"Vise Assembly" on the Miter Saw?

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Forum topic by skone posted 01-08-2011 02:52 AM 4604 views 0 times favorited 12 replies Add to Favorites Watch
View skone's profile


147 posts in 2830 days

01-08-2011 02:52 AM

Greetings, all. I’ve got a number of saws. Never had a miter saw, though — until today. Today is my bday and believe it or not, craigslist came through for me with a very nice Hitachi C10FCE2 10” Compound Miter Saw. $50. Isn’t that something? Today’s buy was great for a number of reasons. Price (!!! wouldn’t you agree?). Also, learning more, stepping up the game and being able to make 45˚ cuts that are… actually… 45˚.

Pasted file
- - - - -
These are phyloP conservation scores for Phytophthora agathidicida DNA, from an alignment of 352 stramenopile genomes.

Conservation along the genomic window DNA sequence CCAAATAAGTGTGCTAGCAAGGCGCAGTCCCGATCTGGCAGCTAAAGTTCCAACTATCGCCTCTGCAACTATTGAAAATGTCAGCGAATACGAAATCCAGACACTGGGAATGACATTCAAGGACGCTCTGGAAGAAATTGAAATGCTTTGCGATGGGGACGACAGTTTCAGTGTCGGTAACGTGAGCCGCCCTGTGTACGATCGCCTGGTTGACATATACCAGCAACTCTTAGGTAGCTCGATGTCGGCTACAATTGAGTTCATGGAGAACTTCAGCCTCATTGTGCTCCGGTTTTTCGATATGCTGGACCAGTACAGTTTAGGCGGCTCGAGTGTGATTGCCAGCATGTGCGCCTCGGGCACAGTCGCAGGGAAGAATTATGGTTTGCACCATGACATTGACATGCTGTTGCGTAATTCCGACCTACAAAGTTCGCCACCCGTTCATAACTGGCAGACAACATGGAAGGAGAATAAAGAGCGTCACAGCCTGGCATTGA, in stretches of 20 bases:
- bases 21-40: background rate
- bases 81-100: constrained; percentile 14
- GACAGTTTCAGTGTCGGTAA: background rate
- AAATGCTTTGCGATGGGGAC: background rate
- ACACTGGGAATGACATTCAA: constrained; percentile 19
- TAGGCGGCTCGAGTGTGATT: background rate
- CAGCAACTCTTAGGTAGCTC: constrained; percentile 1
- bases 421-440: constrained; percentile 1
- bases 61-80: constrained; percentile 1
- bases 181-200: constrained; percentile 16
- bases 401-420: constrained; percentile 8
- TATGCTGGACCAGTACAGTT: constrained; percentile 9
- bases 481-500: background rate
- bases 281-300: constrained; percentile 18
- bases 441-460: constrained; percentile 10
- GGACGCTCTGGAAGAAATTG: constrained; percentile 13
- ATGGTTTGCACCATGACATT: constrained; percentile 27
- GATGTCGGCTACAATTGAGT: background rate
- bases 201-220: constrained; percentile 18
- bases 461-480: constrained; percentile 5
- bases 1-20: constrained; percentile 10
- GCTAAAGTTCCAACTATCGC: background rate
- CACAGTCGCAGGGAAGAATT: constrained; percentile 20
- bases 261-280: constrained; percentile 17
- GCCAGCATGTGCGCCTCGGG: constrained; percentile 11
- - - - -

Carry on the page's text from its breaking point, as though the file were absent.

The saw I purchased is missing one thing and that is the “Vise Assembly”. It appears to be a simple screw/knob contraption for holding the work down, “hands free”. While hands free sounds safe, in youTube vids and whatnot, I’ve never seen anyone use such a thing. I see everyone using their hands to hold the work.

My QUESTION to you miter saw operating veterans is this:

What do you do? Vise? Clamp? Hands? Did your saw come with such a vise? Do you use it? If this was your ‘new’ saw, would you order the ‘Vise Assembly” from Hitachi parts?

Thanks in advance, everyone.

-- "Take extra care not to lose what you feel" (Winwood/Capaldi/Wood)

12 replies so far

View richgreer's profile


4541 posts in 3099 days

#1 posted 01-08-2011 03:11 AM

My miter saw (Makita LS1013) has, IMO, too short of a fence. I attached 1/2” boards to the fence and, effectively, raised the height of the fence. When I did that, I rendered the vise inoperative. It will not work over that taller fence.